"I see him clearly."
Translation:Jag ser honom tydligt.
tydligtvis is always an adverb, but tydligt can be either an adjective in the ett form, or an adverb. It is a much more common adverb than tydligtvis, and there's a difference in meaning – tydligt means 'clearly' as in 'in a clear fashion', but tydligtvis means 'obviously', so it wouldn't describe 'how you see him' in this sentence, it would be a comment on the whole phrase instead.
If you'd like to say I see him clear, meaning 'I see him and he is clear' that would be Jag ser honom klar, because then it would be an adjective describing him, not 'the way in which you see him'.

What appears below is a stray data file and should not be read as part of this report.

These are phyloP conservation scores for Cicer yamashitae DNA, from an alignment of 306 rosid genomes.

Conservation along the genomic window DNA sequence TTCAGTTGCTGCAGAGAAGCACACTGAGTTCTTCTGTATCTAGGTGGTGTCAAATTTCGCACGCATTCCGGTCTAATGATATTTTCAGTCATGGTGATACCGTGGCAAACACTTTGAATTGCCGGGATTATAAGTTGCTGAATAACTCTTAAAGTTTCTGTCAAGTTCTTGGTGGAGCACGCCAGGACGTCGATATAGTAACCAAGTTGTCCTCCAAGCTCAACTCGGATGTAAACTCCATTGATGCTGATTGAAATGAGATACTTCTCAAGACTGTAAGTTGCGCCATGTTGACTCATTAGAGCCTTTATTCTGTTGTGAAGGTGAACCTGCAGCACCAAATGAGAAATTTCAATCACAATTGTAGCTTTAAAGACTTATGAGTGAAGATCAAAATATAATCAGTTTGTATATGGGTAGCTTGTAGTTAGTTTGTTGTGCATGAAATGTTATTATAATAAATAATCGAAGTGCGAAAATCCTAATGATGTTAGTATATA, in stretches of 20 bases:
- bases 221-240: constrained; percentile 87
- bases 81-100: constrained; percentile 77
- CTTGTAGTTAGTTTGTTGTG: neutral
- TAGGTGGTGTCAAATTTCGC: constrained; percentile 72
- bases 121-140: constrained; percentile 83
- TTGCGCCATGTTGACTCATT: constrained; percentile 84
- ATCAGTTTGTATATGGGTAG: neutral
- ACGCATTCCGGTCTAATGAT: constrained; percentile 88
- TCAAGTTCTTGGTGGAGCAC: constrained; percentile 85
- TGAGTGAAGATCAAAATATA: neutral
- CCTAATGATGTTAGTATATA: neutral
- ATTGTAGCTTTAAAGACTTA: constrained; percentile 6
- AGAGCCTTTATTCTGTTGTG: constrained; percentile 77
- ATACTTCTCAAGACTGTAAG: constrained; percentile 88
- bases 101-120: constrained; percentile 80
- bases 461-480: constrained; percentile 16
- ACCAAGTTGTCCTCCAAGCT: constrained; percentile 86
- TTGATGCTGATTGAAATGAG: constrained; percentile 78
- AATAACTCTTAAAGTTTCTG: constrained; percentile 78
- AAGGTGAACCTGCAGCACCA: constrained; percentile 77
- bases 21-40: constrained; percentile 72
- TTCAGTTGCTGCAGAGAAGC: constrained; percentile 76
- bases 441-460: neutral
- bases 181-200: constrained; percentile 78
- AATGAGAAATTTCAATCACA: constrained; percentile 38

I'm not quite sure either, but I think the adverbial normally goes last in sentences, unless it's a clausal adverbial, which this isn't. I try to use this http://www.student.umu.se/under-studietiden/studieverkstad/skriftliga-uppgifter/skrivrad-och-sprakhjalp/ordfoljd-i-huvudsatser-och-bisatser/# but there are so many cases that aren't covered.
I was thinking more along the lines of "obviously" (see Arnauti's comment above). You know "The Princess Bride"? "Australia, as you know, is populated by criminals, and criminals are not used to being trusted, as I am not trusted by you, so I clearly cannot choose the wine in front of me." Or something like that ...
I agree. I think I rarely ever use the word tydligtvis at all myself. Tbh I think it's one of those words that I don't really know what they're good for. There's tydligen, and there are the ones you mentioned, but tydligtvis?? I think it sounds somewhat formal without sounding elegant or intelligent. It's good for being snotty I guess… (Seriously, it's hard to think of all possible contexts, so there are probably some where it makes sense to use this word. But I bet they're very few).